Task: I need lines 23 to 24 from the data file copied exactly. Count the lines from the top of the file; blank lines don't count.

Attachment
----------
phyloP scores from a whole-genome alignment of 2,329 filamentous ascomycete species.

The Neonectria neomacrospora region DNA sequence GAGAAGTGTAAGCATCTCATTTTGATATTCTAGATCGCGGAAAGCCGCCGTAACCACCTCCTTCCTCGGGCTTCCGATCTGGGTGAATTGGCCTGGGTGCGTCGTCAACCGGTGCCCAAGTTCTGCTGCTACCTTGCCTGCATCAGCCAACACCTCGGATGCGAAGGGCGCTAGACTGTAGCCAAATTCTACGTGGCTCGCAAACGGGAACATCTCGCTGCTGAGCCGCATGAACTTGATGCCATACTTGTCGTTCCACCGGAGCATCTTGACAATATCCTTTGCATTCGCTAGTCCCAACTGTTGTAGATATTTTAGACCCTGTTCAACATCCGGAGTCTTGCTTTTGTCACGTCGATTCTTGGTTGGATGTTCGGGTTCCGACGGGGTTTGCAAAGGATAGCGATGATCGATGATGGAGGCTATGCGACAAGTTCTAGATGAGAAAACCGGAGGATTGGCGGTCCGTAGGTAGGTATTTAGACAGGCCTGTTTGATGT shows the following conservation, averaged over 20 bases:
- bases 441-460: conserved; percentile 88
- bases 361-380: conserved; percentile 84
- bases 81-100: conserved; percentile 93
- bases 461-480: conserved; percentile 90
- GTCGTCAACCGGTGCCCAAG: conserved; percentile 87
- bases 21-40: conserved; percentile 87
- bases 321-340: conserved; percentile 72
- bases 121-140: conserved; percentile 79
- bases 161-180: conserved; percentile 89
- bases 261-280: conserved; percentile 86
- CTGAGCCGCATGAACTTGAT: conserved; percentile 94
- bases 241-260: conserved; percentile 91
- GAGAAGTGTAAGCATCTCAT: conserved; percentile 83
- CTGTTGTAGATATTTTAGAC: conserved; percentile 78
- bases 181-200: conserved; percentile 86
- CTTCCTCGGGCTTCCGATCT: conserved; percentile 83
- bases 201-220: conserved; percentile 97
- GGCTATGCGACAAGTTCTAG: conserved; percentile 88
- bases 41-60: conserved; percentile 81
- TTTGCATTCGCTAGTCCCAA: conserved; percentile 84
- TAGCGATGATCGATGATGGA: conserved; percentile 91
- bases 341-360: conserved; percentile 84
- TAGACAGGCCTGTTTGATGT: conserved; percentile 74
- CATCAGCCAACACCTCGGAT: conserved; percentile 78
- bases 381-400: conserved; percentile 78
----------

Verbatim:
- TAGCGATGATCGATGATGGA: conserved; percentile 91
- bases 341-360: conserved; percentile 84